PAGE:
Remember to show us rather than tell us: use vivid, expressive details to give the reader the picture you want us to see before our eyes. Concentrate on describing the action in such a way that the reader will understand the feelings of the characters without having to be told them.
If thirty-five lines doesn’t seem like enough space in which to tell your story, so much the better: the more concise you are forced to be, the more likelihood that you will select your details carefully and maintain the narrative and emotional intensity that you want.
Do not use end-rhyme (rhyming words at the ends of lines) in this poem. Far from making a poem more musical, in inexperienced hands end-rhyme often forces the author to write awkwardly, keeping a poem from becoming musical and graceful. Instead of rhyme, let the compression, precision, and clarity of your phrasing, the accuracy of your descriptions, the drama of your narrative, and the intensity of the emotion shape this into a powerful poem.
The Three- or Four-Sentence Prose Poem
Take one of the experiences that you want to write about but which you feel can be done with great conciseness and tell the entire story in three or four sentences. This will probably mean that you will have to write a couple of relatively long sentences, which in itself is good writing practice. But don’t make those sentences awkwardly long and overburdened with information and details. Look back at that traumatic scene from childhood by Fred Moramarco and notice how the author handles the first sentence, which is seventy-three words long. Observe how colloquial and natural the sentence sounds—despite its length.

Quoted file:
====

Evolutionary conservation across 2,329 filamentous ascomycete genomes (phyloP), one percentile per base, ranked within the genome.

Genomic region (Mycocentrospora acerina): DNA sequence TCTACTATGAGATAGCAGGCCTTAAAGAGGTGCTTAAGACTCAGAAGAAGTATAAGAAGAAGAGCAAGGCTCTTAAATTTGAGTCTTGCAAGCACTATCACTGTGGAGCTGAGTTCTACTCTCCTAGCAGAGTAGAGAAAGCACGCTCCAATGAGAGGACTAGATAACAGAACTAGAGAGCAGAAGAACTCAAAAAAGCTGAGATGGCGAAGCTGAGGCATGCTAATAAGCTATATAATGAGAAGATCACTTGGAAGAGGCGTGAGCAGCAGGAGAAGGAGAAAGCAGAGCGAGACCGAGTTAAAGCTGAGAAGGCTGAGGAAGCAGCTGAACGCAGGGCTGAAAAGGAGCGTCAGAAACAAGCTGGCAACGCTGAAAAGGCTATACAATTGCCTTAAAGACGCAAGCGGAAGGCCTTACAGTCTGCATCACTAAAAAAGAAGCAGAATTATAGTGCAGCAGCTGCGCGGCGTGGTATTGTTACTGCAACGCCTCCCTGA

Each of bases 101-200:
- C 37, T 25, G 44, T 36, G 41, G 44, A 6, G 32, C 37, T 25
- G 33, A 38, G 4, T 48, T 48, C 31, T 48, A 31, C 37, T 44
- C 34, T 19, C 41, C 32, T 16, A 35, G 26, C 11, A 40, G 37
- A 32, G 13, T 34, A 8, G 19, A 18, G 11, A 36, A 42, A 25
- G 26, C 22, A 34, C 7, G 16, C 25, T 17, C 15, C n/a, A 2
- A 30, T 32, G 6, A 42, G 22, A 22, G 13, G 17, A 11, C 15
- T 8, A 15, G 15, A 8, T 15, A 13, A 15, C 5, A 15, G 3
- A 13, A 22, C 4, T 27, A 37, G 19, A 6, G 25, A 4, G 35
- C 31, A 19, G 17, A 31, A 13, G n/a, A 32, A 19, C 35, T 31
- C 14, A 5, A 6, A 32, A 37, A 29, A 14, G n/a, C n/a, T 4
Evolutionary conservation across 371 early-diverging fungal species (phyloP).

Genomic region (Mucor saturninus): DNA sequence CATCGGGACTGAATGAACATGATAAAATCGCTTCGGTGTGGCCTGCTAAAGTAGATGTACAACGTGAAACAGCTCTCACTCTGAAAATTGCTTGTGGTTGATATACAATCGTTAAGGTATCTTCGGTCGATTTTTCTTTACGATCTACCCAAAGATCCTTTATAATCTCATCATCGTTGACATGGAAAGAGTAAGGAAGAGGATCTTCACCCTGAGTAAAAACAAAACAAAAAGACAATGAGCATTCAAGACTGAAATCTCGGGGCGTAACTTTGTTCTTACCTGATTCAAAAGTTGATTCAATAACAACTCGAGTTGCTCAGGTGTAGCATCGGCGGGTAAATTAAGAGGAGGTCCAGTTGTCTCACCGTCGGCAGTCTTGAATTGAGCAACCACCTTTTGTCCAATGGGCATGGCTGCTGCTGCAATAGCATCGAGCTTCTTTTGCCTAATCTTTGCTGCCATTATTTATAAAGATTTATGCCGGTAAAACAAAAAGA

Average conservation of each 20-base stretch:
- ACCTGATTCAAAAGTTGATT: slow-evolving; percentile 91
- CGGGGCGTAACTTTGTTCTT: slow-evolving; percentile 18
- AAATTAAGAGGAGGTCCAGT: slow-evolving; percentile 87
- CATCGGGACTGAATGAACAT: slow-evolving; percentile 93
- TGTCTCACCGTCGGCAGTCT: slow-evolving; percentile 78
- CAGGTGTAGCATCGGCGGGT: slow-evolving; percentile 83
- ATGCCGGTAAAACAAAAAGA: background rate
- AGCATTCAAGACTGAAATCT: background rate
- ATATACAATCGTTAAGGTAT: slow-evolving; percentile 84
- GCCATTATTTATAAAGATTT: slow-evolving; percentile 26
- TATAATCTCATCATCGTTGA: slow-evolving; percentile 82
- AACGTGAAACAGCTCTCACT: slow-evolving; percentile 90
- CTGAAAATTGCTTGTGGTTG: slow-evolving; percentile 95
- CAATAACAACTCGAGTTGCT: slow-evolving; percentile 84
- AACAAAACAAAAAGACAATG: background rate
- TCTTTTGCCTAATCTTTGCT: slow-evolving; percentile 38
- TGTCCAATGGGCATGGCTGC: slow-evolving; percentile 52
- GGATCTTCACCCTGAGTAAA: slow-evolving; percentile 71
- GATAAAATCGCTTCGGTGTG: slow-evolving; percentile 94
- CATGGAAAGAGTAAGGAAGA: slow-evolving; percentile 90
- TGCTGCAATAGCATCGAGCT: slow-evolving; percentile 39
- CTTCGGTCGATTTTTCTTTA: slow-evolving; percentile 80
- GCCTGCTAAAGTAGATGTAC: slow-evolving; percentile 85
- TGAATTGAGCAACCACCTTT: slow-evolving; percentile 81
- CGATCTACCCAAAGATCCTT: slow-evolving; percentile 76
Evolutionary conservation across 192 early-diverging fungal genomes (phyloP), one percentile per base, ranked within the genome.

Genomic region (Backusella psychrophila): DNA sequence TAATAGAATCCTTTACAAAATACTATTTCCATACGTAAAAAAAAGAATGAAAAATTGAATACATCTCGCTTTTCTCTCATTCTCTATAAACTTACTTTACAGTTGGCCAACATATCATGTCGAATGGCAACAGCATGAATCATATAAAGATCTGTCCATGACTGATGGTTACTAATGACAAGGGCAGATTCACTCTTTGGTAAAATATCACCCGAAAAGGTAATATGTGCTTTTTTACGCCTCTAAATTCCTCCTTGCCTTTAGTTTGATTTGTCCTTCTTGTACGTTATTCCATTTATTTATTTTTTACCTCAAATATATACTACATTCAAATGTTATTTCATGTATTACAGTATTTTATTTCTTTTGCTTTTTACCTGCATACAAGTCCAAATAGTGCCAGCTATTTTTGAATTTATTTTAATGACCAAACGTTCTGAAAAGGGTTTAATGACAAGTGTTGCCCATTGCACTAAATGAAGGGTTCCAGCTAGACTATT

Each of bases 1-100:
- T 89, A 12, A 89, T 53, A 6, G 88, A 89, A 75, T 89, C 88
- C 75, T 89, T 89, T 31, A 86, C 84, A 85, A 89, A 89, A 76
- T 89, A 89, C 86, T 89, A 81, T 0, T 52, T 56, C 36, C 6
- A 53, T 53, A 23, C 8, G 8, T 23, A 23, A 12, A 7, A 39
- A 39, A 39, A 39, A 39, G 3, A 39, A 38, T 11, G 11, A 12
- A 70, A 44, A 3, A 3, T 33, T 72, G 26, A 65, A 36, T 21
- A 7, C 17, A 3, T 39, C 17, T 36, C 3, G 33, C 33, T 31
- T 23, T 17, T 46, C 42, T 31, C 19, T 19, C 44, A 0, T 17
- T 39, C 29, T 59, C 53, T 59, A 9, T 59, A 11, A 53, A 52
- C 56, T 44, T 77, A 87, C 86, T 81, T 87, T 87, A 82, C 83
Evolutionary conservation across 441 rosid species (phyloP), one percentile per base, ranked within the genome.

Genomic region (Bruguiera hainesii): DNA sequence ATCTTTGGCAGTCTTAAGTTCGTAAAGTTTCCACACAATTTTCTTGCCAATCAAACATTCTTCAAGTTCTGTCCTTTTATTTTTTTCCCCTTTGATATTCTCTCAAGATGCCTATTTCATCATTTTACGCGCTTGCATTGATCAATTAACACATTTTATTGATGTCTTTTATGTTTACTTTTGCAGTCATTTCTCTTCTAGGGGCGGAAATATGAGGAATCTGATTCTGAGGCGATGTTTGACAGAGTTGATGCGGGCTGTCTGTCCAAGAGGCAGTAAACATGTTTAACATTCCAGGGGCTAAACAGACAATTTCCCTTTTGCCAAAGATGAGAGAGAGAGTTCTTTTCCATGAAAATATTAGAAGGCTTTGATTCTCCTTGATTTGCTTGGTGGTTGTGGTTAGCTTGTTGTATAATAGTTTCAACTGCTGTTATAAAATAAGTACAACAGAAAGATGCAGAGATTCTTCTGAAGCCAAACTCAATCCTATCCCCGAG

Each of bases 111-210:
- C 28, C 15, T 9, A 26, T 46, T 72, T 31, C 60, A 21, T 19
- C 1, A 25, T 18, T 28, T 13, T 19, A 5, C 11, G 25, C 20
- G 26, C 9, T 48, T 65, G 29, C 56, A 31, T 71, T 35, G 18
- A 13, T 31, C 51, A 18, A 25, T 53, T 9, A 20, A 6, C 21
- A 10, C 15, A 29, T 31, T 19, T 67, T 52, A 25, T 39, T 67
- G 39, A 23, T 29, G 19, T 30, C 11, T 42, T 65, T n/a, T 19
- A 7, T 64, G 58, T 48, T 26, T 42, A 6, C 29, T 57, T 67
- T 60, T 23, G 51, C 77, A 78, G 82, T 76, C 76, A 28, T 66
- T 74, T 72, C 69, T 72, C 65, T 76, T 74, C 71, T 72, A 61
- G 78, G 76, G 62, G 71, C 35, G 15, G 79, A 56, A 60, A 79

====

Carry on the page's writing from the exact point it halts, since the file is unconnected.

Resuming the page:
Though your impulse may be to go into great detail about this incident in your life, in order to get it into three or four sentences you will be forced to condense the material radically, to set down its very essence. Remember to center the telling on an action and to charge it with emotion. Revise those three or four sentences until you feel you’ve said them as well as you possibly can, and that your story has been forcefully and memorably told. If this short prose poem proves successful and stimulating, try your hand at another. Make this one five to eight sentences long.
Write a poem based on “Those Who Died.” It might be “Those I’ve Kissed,” or “People I’ve Hurt,” or “A Few of My Failures.” Keep each item spare, but vary them enough that the poem never gets monotonous. End each item with a date if you wish, but in the final draft you may wish to leave out the dates altogether. You may wish to vary your lines more than Berrigan does, so that they do not all start with the name of a person. Here, for example, is the beginning of a poem called “The Ones I’ve Kissed”: